In other words, doing it like an arsehole (asshole) — or assholedly or assholishly.

The hyphenated form is still the more usual in all varieties of English.

Again, the general rule for good, vigorous English is to avoid assholishly load your speech or writing with adverbs:—

He did it bloodymindedly. (Latinate flavour)

He did it in a bloodyminded way. (Anglo-Saxon flavour)

The modern trend (for the past 150 to 200 years) is to go with the Anglo-Saxon flavour. It is a simpler, more direct way of expression and produces a cleaner, crisper English. It also makes your English sound more ‘native.’

Latin is no longer a school subject, so a preference for latinate sentences is usually a mark of the bloodymindedness of these bloodyminded arseholes who never actually took Latin lessons.

* * *


Bloodyminded dates from 1575-85.

It was first used (as an adjective: “bloudie minded”) in 1584 in Gwyndonius by Richard Greene.

Eight years later in 1592, Shakespeare started using the modern-looking bloody-minded (in spelling and in meaning) in King Henry VI, Part III.

The highly respected The Phrase Finder by Gary Martin says bloodyminded in our modern sense of obstructiveness dates only from March 1934, from James Agate in The Sunday Times. This cannot be correct since there are many pieces of writing published decades before 1934 that uses bloodyminded to mean obstructiveness.

Bloodyminded was already in use with our modern sense around 430 years ago:—

Shakespeare: I supplicate your honour to impart unto me, in your wisdom, the mode and means whereby I may surcease to be disgraceful to the country.

Sir Thomas: I am not bloody-minded. First, thou shalt have the fairest and fullest examination. Much hath been deposed against thee; something may come forth for thy advantage. I will not thy death; thou shalt not die. The laws have loopholes, like castles, both to shoot from and to let folks down.

(Quoted from Walter Sage Landor, Citation and Examination of William Shakespeare, Etc., with an introduction by Hamilton Wright Mabie, 1582-99, page 77. (Classic Reprint Series by Forgotten Books, | Link)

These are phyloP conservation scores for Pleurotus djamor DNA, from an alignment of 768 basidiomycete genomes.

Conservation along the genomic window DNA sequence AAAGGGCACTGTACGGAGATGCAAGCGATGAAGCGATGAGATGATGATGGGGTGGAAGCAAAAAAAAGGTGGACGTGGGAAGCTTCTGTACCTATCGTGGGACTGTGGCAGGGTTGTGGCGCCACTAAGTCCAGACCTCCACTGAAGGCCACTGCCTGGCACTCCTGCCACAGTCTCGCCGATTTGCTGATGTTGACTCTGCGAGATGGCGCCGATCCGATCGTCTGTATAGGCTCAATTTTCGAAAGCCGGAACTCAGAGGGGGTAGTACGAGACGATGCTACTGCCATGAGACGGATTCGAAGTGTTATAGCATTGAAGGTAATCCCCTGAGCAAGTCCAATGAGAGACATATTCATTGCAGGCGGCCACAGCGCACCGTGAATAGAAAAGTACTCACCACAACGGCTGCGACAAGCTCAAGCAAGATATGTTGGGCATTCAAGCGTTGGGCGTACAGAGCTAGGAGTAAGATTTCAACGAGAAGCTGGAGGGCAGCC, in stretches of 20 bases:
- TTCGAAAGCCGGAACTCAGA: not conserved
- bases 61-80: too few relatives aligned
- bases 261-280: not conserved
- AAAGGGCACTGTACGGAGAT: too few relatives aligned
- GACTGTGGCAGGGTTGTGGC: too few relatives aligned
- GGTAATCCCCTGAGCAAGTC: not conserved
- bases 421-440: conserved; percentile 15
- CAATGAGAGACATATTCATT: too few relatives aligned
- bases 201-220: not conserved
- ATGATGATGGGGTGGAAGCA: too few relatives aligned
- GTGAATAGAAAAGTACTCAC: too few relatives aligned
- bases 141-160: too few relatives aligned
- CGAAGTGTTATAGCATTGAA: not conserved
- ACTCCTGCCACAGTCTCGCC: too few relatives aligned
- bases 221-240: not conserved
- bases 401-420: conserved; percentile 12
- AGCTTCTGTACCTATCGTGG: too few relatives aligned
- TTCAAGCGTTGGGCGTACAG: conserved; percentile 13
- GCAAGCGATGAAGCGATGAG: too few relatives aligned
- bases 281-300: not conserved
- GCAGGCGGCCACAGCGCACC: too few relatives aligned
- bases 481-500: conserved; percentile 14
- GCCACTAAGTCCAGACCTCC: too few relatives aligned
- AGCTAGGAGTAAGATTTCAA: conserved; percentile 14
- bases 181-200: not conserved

If Sir Thomas’s bloody-minded had been in the sense of warfare and bloodshed, then it didn’t fit in with Shakespeare’s words preceding it — or his own word “examination” in the same breath. Therefore Sir Thomas had to have been using bloody-minded in our modern sense — a usage also supported by Sir Thomas’s last line “The laws have loopholes,…” All these indicators show that our modern meaning of obstructiveness goes way further back in history than James Agate in 1934.

The main trouble with most academics is that they often take the first citation recorded by another academic (also invariably in an academic work) and disregard everything else. Fortunately, Gary Martin and The Phrase Finder rarely does that, so that foul-up is an isolated case.

* * *


Why is bloodyminded such a hot potato for translators? Why do they translate it wrong so often?

The first problem is that almost all the English dictionaries still give an outdated definition (blood and violence), which no one in living memory ever uses anymore. Then the outdated definition carries over to the bilingual dictionaries for the other languages. This kind of asshole-ish behaviour is precisely the definition of bloodyminded.

The second problem is that bloodyminded in most other European languages actually mean ‘disposed to bloodshed and violence.’ French, German, Italian and many other European languages have other words or phrases to describe the same asshole-mindedness that bloodyminded describes.

Remember, bloodyminded originally was a British colloquialism, therefore other European language don’t necessarily converge with it in meaning.